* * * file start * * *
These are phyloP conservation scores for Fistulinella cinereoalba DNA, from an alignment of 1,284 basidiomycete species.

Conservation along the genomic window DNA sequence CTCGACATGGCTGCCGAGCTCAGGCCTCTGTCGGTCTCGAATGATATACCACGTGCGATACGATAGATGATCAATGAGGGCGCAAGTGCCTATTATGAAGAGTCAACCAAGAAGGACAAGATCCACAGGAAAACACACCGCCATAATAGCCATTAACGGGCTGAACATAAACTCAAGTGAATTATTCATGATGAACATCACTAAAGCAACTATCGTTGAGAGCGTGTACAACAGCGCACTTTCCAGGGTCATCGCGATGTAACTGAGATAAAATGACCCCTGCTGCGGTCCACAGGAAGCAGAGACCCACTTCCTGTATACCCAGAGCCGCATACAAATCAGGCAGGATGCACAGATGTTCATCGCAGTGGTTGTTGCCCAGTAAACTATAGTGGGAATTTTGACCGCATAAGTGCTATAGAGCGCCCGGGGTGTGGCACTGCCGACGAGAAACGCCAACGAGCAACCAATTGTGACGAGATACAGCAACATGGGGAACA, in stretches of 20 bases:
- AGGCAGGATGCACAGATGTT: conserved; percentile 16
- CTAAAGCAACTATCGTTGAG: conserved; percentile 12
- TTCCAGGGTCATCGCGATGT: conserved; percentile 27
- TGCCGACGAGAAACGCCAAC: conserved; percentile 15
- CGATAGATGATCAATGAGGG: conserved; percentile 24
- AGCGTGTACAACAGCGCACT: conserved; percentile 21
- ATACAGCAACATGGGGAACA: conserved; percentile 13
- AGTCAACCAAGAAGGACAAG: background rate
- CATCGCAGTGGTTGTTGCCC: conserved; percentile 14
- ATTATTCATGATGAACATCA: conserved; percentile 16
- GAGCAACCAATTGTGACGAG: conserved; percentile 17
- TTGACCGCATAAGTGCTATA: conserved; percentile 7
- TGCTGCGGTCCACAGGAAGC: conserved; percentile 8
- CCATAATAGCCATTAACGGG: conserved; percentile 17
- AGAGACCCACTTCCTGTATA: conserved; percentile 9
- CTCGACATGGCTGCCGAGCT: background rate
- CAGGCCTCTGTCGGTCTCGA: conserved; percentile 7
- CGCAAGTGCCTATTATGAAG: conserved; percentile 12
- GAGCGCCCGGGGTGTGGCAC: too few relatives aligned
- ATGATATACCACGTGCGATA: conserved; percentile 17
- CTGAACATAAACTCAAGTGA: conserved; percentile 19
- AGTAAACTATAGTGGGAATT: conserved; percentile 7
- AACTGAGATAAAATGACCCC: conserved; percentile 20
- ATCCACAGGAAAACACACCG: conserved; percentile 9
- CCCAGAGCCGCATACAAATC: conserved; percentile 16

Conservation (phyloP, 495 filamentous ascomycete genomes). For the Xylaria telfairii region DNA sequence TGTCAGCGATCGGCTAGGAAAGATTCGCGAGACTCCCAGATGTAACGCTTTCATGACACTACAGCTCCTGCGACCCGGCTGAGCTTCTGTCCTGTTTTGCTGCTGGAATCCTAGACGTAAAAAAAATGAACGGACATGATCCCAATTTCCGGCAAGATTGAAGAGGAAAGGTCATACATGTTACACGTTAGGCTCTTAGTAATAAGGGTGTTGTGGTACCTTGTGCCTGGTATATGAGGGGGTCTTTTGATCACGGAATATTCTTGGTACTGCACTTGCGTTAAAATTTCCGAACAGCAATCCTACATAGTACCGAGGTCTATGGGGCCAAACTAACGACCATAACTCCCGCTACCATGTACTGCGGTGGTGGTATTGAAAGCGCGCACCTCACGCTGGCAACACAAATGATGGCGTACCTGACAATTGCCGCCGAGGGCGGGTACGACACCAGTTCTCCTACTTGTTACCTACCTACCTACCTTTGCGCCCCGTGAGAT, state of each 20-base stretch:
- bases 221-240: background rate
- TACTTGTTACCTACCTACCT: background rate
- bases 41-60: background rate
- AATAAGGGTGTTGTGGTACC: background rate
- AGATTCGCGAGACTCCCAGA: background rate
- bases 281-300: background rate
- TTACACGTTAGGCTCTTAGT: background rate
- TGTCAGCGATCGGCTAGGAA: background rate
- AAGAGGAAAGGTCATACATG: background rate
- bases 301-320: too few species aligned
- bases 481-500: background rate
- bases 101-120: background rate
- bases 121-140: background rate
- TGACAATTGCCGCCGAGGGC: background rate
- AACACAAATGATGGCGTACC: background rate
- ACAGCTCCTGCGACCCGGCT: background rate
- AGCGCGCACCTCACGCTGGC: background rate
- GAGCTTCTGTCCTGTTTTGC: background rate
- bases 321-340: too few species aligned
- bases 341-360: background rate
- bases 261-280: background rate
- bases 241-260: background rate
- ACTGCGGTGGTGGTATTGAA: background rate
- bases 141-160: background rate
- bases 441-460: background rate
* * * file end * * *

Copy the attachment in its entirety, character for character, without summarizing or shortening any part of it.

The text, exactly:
These are phyloP conservation scores for Fistulinella cinereoalba DNA, from an alignment of 1,284 basidiomycete species.

Conservation along the genomic window DNA sequence CTCGACATGGCTGCCGAGCTCAGGCCTCTGTCGGTCTCGAATGATATACCACGTGCGATACGATAGATGATCAATGAGGGCGCAAGTGCCTATTATGAAGAGTCAACCAAGAAGGACAAGATCCACAGGAAAACACACCGCCATAATAGCCATTAACGGGCTGAACATAAACTCAAGTGAATTATTCATGATGAACATCACTAAAGCAACTATCGTTGAGAGCGTGTACAACAGCGCACTTTCCAGGGTCATCGCGATGTAACTGAGATAAAATGACCCCTGCTGCGGTCCACAGGAAGCAGAGACCCACTTCCTGTATACCCAGAGCCGCATACAAATCAGGCAGGATGCACAGATGTTCATCGCAGTGGTTGTTGCCCAGTAAACTATAGTGGGAATTTTGACCGCATAAGTGCTATAGAGCGCCCGGGGTGTGGCACTGCCGACGAGAAACGCCAACGAGCAACCAATTGTGACGAGATACAGCAACATGGGGAACA, in stretches of 20 bases:
- AGGCAGGATGCACAGATGTT: conserved; percentile 16
- CTAAAGCAACTATCGTTGAG: conserved; percentile 12
- TTCCAGGGTCATCGCGATGT: conserved; percentile 27
- TGCCGACGAGAAACGCCAAC: conserved; percentile 15
- CGATAGATGATCAATGAGGG: conserved; percentile 24
- AGCGTGTACAACAGCGCACT: conserved; percentile 21
- ATACAGCAACATGGGGAACA: conserved; percentile 13
- AGTCAACCAAGAAGGACAAG: background rate
- CATCGCAGTGGTTGTTGCCC: conserved; percentile 14
- ATTATTCATGATGAACATCA: conserved; percentile 16
- GAGCAACCAATTGTGACGAG: conserved; percentile 17
- TTGACCGCATAAGTGCTATA: conserved; percentile 7
- TGCTGCGGTCCACAGGAAGC: conserved; percentile 8
- CCATAATAGCCATTAACGGG: conserved; percentile 17
- AGAGACCCACTTCCTGTATA: conserved; percentile 9
- CTCGACATGGCTGCCGAGCT: background rate
- CAGGCCTCTGTCGGTCTCGA: conserved; percentile 7
- CGCAAGTGCCTATTATGAAG: conserved; percentile 12
- GAGCGCCCGGGGTGTGGCAC: too few relatives aligned
- ATGATATACCACGTGCGATA: conserved; percentile 17
- CTGAACATAAACTCAAGTGA: conserved; percentile 19
- AGTAAACTATAGTGGGAATT: conserved; percentile 7
- AACTGAGATAAAATGACCCC: conserved; percentile 20
- ATCCACAGGAAAACACACCG: conserved; percentile 9
- CCCAGAGCCGCATACAAATC: conserved; percentile 16

Conservation (phyloP, 495 filamentous ascomycete genomes). For the Xylaria telfairii region DNA sequence TGTCAGCGATCGGCTAGGAAAGATTCGCGAGACTCCCAGATGTAACGCTTTCATGACACTACAGCTCCTGCGACCCGGCTGAGCTTCTGTCCTGTTTTGCTGCTGGAATCCTAGACGTAAAAAAAATGAACGGACATGATCCCAATTTCCGGCAAGATTGAAGAGGAAAGGTCATACATGTTACACGTTAGGCTCTTAGTAATAAGGGTGTTGTGGTACCTTGTGCCTGGTATATGAGGGGGTCTTTTGATCACGGAATATTCTTGGTACTGCACTTGCGTTAAAATTTCCGAACAGCAATCCTACATAGTACCGAGGTCTATGGGGCCAAACTAACGACCATAACTCCCGCTACCATGTACTGCGGTGGTGGTATTGAAAGCGCGCACCTCACGCTGGCAACACAAATGATGGCGTACCTGACAATTGCCGCCGAGGGCGGGTACGACACCAGTTCTCCTACTTGTTACCTACCTACCTACCTTTGCGCCCCGTGAGAT, state of each 20-base stretch:
- bases 221-240: background rate
- TACTTGTTACCTACCTACCT: background rate
- bases 41-60: background rate
- AATAAGGGTGTTGTGGTACC: background rate
- AGATTCGCGAGACTCCCAGA: background rate
- bases 281-300: background rate
- TTACACGTTAGGCTCTTAGT: background rate
- TGTCAGCGATCGGCTAGGAA: background rate
- AAGAGGAAAGGTCATACATG: background rate
- bases 301-320: too few species aligned
- bases 481-500: background rate
- bases 101-120: background rate
- bases 121-140: background rate
- TGACAATTGCCGCCGAGGGC: background rate
- AACACAAATGATGGCGTACC: background rate
- ACAGCTCCTGCGACCCGGCT: background rate
- AGCGCGCACCTCACGCTGGC: background rate
- GAGCTTCTGTCCTGTTTTGC: background rate
- bases 321-340: too few species aligned
- bases 341-360: background rate
- bases 261-280: background rate
- bases 241-260: background rate
- ACTGCGGTGGTGGTATTGAA: background rate
- bases 141-160: background rate
- bases 441-460: background rate